When a government works just for a thinner and thinner slice at the top and isn't working for everyone else, that's just corruption, pure and simple. We need to call it out. And in 2020 we need to change it and make this government work for all of us.

VANESSA HAUC: Thank you, Senator. So your first question. Your campaign slogan is, "I have a plan for that." But as it pertains to immigration reform, we have yet to hear your proposal. Now, in the meantime, President Trump has convinced a significant number of voters that this country is facing a real crisis with the immigration-- crisis that is coming up in the borders.

And this is one of the most dangerous problems according to him. Rather than lettering one side define the debate of immigration, how soon can your campaign deliver a plan on immigration? And could we have a preview here today?

ELIZABETH WARREN: So I'm very glad you asked about this. You know-- we start every question I think about immigration or any other public policy with a statement of our values, a statement of what it is that we're trying to accomplish. And for me on this one, it's pretty clear. We want to have an immigration policy that's good for our economy, that keeps us safe, and that is in alignment with our values.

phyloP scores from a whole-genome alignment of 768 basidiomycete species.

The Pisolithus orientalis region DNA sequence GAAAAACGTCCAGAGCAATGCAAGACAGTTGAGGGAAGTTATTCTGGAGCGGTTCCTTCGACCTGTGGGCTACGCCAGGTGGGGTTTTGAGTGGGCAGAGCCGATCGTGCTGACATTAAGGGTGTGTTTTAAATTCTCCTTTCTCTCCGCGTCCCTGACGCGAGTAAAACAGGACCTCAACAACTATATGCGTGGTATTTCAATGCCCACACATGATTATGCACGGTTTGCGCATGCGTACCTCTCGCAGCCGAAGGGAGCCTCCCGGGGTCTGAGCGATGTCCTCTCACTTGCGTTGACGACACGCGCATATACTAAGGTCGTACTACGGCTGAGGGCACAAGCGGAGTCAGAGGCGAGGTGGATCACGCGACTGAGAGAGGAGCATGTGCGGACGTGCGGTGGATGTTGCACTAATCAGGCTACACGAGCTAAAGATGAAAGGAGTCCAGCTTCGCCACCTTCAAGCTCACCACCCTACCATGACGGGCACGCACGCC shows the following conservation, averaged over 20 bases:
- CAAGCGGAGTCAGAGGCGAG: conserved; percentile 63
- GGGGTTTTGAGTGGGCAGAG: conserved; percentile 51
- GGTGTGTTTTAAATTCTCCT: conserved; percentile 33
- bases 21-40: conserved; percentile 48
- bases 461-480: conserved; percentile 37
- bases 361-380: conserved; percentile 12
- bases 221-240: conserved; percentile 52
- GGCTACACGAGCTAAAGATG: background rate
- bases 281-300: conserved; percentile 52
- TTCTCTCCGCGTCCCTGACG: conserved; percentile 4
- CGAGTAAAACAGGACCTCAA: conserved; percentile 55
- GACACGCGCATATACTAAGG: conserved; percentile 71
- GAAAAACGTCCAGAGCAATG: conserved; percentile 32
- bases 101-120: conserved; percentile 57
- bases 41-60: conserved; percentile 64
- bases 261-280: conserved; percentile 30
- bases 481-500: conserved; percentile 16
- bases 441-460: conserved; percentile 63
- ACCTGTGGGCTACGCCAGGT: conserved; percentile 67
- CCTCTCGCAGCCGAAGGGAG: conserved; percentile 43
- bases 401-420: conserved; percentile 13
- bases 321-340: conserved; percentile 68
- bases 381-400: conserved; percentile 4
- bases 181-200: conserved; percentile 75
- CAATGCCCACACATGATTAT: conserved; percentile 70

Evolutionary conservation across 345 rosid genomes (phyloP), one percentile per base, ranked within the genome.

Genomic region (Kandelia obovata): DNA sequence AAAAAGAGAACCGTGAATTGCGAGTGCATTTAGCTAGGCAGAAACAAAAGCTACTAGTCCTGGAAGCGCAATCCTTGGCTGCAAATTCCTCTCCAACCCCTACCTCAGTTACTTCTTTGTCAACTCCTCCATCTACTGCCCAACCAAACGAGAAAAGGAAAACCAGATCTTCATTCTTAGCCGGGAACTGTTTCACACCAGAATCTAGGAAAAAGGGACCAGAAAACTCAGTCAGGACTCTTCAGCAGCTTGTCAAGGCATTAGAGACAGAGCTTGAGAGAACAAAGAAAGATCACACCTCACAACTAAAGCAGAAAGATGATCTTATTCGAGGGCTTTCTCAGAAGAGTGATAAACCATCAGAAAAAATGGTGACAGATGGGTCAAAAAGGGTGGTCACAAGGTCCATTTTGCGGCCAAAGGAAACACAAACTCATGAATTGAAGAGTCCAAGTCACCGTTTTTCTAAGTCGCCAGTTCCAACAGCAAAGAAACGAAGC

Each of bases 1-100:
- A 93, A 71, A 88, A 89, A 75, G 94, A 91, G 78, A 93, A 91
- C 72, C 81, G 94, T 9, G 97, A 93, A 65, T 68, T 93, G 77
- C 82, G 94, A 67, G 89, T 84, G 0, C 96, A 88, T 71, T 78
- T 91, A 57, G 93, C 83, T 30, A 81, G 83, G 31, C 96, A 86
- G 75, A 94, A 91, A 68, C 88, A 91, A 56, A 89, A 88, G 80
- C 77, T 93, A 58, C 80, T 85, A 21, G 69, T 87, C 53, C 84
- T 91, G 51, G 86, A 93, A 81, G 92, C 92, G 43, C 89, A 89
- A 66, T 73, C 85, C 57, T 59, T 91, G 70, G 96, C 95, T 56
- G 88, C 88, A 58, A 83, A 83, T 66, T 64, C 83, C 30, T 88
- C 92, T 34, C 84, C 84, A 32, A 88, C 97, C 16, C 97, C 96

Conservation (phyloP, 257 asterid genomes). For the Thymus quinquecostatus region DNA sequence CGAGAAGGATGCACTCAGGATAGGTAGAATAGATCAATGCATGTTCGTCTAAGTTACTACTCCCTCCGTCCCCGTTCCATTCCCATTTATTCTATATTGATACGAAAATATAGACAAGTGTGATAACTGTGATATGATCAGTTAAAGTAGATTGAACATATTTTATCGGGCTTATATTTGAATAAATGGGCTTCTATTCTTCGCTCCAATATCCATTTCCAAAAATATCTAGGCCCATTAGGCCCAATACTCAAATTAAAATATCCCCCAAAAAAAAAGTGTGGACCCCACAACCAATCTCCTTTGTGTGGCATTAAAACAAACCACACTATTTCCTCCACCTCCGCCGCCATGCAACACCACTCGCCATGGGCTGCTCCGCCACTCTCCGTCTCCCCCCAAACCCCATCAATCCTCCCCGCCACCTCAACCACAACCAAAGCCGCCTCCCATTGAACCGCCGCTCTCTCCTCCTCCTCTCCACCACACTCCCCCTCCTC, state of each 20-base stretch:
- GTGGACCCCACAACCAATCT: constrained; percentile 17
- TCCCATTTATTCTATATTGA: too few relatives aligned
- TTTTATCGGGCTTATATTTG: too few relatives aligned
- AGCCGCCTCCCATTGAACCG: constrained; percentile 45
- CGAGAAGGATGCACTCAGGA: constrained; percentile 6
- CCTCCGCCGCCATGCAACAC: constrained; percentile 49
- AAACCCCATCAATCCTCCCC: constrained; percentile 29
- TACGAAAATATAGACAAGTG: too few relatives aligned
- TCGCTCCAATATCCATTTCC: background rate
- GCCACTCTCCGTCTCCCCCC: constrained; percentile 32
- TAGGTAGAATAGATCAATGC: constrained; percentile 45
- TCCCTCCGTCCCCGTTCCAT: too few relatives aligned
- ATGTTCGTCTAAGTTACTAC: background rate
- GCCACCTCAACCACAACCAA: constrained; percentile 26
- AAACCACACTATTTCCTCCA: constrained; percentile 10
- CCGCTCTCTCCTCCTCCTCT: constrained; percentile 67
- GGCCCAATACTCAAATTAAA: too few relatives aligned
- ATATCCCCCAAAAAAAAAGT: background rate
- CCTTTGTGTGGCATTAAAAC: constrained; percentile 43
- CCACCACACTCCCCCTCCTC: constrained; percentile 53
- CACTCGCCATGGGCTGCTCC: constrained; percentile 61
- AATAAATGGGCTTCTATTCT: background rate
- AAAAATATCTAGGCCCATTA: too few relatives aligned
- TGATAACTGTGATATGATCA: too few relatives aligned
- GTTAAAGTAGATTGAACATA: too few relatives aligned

We start with the fact that in America immigration makes us stronger, not weaker. And we need to have an immigration system that capitalizes on that. So let's talk about what that is. The first part obviously is we need to deal with the people who are here, and that means a pathway to citizenship.

We need to protect our Dreamers. We need to keep families together. It's consistent with our values, it's good for the United States of America. We need to reform our TPS system to make sure that people who are here on Temporary Protected Status get to stay here, they're integrated into communities and families here. That's important for us.

But we also need to look at the systematic problems in the immigration system. And let me just start with one of them. And that's the fact that there's too much profit now in the system. And that's why I have a plan. It's true-- to push the private profits out of the incarceration system. And that means both in our criminal justice system and in our immigration system.